The structure of the prepared samples was obtained by using X-ray diffractometer (XRD) type Philips having the following features (source: Cukα, voltage: 40 kV, current: 20 mA, wavelength: 1.5405 Å). A computer program  was used to calculate the lattice parameters a, b and c. This program is based on Cohen’s least square method  . Scanning electron microscope (SEM) type, Jeol model JSM-5600 has been used to study the nature of grains and to analyze the surface morphology of the samples. The oxygen content in the oxide ceramic samples was determined by the simple iodometric titration technique  .
3. Results and Discussion
Two sets of samples were produced for each superconducting compound, the first set of samples was allowed to cool to room temperature in a tube furnace that has programmable controller with a cooling rate 275 K/min, while the second set of samples was removed from the furnace and quenched in air. Figure 1 and Figure 2) illustrate the variation of resistivity with temperature for Tl2−xHgxSr2Ca2Cu3O10+δ, samples. It is found that the substitution of 0.1, 0.2, 0.3 and 0.4 Hg content to the composition raise the transition temperature Tc and more addition (x = 0.5) decrease the critical temperature, and when x ≥ 0.6 our apparatus could not help us to obtain the value of Tc(off) because it is less than the liquid nitrogen temperature. This result indicates that the Hg has catalytic effect on the reaction to form the high-Tc phase (HTP) within the range x = 0.1 - 0.4. However, certain amount of Hg is necessary for the occurrence of this reaction, while excessive Hg substitution promotes another reaction, which is likely to assist the formation of low-Tc phase instead of the high-Tc phase    .
From these figures and Table 1 the role of quenching enhancement on the critical transition temperature has been seen.
The above results demonstrate that it is interesting to prepare variety of Tl-2223 samples in order to obtain the optimum high-Tc phase. Similar explanation was reported by Hermiz et al.  . Thus, such comprehensive and complementary procedures should be used for investigating TlSrCaCuO system to explore if there will be a light at the end of the channel to arrive to or near room temperature; high temperature is required for the initiation of the formation reaction of superconducting compound; a short duration heating minimizes the decomposition and quenching stabilizes the superconducting phase.
Figure 1. Temperature dependence of normalized resistivity for Tl2−xHgxSr2Ca2Cu3O10+δ samples for different Hg content (samples furnace cooled).
Figure 2. Temperature dependence of normalized resistivity for Tl2−xHgxSr2Ca2Cu3O10+δ system with different Hg content (samples quenched in air).
Table 1. Variation in Tc values, lattice parameters and oxygen content with different cooling condition.
Some representative XRD patterns of the samples furnace cooled and quenched in air are shown in Figures 3-6. It is seen from these figures that the quenching enhances crystallinity and, the main peaks of these samples are attributed to the Tl-2223 phase with intensity higher than the furnace cooled samples peaks. The values of the lattice parameter a and c for these samples are listed in Table 1. This table shows an increase of the c-axis lattice constant for Hg-doped samples as compared with the undoped samples, the reason is due to the substitution of Hg for Tl where the ionic radii of Hg2+ (1.11 Å) is longer than that of Tl3+ (0.95 Å) as mentioned previously which renders c-parameter to be longer or get deformed  .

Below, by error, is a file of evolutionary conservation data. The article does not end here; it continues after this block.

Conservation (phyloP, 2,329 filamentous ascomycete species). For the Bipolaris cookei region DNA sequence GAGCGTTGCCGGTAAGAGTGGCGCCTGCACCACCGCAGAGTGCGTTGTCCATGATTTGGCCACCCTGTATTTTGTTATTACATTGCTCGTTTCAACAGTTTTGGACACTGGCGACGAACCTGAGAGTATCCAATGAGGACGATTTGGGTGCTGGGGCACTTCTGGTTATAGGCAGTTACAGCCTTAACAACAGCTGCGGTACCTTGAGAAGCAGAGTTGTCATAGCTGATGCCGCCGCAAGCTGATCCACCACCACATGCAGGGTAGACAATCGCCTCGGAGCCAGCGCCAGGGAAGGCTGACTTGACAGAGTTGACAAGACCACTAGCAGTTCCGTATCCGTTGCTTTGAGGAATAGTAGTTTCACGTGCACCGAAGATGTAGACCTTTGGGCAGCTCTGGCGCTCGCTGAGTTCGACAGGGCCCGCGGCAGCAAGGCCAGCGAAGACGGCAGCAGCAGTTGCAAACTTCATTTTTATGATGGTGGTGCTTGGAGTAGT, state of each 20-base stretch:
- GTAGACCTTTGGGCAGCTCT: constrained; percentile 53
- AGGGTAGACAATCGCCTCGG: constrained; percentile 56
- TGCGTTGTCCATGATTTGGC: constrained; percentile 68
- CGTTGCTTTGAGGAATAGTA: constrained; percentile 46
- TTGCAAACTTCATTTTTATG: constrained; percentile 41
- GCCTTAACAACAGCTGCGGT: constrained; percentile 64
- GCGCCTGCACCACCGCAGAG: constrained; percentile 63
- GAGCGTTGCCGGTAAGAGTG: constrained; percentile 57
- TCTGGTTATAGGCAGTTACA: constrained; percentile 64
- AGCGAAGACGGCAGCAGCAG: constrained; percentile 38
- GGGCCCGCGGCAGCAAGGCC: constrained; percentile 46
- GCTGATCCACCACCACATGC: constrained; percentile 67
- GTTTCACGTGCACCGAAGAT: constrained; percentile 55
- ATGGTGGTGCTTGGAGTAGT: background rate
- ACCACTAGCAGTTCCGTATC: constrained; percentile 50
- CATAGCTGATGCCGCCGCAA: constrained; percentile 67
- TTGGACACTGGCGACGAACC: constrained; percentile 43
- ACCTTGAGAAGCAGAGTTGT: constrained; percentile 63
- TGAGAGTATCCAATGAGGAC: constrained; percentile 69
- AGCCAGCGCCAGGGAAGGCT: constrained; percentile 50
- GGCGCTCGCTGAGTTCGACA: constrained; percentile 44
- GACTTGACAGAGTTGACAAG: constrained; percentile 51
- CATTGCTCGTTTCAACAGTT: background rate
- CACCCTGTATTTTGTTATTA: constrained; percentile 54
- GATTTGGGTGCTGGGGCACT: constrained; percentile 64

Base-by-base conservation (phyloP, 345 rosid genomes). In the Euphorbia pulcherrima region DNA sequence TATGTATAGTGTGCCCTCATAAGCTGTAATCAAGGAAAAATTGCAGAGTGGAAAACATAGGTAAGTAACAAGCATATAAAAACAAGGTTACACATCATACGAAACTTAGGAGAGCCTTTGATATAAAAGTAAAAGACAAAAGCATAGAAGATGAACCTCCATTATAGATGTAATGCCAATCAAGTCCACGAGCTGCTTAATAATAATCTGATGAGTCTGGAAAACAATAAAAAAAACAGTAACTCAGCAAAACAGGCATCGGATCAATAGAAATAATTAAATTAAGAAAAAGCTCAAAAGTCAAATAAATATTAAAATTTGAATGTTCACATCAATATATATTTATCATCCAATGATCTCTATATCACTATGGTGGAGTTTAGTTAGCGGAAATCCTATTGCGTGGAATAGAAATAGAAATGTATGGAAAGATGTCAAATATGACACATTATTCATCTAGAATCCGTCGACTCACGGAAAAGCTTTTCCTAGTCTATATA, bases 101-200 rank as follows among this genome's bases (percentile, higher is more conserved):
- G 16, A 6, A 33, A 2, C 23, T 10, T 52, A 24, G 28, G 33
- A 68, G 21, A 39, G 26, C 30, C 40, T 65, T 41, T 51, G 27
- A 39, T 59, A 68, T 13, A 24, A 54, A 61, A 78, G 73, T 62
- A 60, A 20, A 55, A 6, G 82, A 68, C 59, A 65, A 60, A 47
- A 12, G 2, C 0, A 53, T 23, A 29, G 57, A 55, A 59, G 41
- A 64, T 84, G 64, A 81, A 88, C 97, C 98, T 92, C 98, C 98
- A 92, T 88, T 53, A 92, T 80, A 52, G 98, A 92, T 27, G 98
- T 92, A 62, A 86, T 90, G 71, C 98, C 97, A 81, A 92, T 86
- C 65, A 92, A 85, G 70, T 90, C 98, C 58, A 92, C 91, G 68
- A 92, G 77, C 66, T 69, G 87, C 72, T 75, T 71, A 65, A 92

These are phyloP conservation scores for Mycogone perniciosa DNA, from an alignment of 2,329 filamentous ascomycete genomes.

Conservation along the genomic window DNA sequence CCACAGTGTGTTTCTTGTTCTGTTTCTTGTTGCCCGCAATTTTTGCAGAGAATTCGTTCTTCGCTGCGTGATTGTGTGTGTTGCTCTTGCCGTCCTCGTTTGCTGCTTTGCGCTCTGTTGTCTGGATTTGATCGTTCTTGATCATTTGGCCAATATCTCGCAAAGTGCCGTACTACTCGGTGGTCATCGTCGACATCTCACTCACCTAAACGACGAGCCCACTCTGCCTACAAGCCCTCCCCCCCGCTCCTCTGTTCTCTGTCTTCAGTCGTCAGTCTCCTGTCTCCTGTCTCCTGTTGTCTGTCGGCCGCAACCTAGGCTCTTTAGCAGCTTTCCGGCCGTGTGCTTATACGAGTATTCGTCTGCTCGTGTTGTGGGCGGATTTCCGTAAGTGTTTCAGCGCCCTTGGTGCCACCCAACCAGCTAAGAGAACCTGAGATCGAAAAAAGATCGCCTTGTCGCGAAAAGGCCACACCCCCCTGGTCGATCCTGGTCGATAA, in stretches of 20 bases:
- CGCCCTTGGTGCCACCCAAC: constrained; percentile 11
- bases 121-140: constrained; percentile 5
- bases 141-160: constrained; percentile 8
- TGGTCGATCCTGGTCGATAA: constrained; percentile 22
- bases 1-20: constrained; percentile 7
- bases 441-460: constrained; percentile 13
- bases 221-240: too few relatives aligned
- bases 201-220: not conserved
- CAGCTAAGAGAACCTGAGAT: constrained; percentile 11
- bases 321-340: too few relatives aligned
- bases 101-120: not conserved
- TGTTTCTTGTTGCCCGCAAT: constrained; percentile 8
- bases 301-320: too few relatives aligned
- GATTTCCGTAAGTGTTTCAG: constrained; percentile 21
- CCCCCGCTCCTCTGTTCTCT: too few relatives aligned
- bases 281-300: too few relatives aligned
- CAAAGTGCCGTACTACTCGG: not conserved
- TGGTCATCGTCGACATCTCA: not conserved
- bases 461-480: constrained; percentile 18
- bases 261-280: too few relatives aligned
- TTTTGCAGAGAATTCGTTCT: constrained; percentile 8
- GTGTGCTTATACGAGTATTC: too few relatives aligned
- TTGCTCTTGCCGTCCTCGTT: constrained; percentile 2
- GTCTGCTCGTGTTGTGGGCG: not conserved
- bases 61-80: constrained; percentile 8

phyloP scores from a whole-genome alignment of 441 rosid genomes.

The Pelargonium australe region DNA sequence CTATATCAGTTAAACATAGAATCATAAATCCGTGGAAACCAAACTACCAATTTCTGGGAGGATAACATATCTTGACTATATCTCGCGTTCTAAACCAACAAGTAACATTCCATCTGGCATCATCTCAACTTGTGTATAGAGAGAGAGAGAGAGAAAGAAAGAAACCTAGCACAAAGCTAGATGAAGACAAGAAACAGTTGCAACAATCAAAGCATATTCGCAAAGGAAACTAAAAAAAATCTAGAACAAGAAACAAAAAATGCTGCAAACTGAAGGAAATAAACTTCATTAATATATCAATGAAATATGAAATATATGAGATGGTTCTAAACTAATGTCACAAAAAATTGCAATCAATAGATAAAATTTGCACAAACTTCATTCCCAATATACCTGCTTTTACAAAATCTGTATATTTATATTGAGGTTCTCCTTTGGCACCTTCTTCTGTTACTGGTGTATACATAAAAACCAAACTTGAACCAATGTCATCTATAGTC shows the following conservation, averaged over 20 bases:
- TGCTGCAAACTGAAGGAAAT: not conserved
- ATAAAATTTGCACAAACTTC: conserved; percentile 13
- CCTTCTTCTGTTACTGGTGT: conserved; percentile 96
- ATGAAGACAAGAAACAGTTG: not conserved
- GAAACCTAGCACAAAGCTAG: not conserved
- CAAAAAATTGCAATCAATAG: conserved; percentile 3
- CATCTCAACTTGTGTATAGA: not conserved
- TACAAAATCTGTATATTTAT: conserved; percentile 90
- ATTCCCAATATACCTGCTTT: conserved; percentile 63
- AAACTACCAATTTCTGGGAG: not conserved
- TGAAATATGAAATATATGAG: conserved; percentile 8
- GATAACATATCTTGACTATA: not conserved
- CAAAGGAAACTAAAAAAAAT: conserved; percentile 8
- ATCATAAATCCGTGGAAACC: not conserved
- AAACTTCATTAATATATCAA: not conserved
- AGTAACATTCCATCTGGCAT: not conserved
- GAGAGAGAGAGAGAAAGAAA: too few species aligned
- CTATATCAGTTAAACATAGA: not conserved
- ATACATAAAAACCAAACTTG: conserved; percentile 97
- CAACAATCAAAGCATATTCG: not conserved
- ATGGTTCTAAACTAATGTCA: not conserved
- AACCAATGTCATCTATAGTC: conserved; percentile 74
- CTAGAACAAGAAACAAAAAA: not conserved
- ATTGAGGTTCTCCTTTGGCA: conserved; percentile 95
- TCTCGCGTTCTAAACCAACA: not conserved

Most of the physical properties are very sensitive to the oxygen content in high-Tc superconductors. Therefore, it is important to report the oxygen content of the sample on which the physical measurements are made.
The variation of cooling condition reflected on the Tc and δ values, whereas higher Tc and δ values are recorded in the quenched in air samples rather than the furnace cooled samples. This indicates that the increase in the Tc and δ values are attributed to the increase of oxygen absorption during crystallization process of the superconductors  .
Figure 3. X-ray diffraction patterns of Tl2Sr2Ca2Cu3O10+δ samples sintered at 1133 K for 3 hrs in air (samples furnace cooled). H—High Tc phase, L—low Tc phase, —impurity phase (Sr2Ca2Cu7O).
Figure 4. X-ray diffraction patterns of Tl2Sr2Ca2Cu3O10+δ samples sintered at 1133 K for 3 hrs (samples quenched in air). H—High Tc phase, L—Low Tc phase.
The important feature which can be inferred from the above result, the quenched in air samples improvement of links on intergranular inter faces of high-Tc phase (2223) and enhances the transition temperature.
It can clearly be seen from the micrographs which are shown in Figure 7 and Figure 8 that the quenched in air sample has less porous, high growth and bigger grain than that of the furnace cooled sample.
Figure 5. X-ray diffraction patterns of Tl1.6Hg0.4Sr2Ca2Cu3O10+δ samples sintered at 1133 K for 3 hrs (samples furnace cooled). H—High Tc phase, L—Low Tc phase.
Figure 6. X-ray diffraction patterns of Tl1.6Hg0.4Sr2Ca2Cu3O10+δ samples sintered at 1133 K for 3 hrs (samples quenched in air). H—High Tc phase, L—Low Tc phase.
Figure 7. SEM micrographs of the fracture surfaces of Tl1.6Hg0.4Sr2Ca2Cu3O10+δ sample.
Figure 8. SEM micrographs of the fracture surfaces of Tl1.6Hg0.4Sr2Ca2Cu3O10+δ quenched sample.
A partial substitution of Tl by Hg was found to promote the formation and grain growth of Tl-2223 phase and then enhance the Tc value. XRD pattern analyses have shown a tetragonal structure, and there were at least two superconducting phases. The dominant phase showed the mean composition corresponding to Tl-2223. Samples quenched in air showed a higher Tc value, less porous, higher growth and bigger grains than the furnace cooled sample.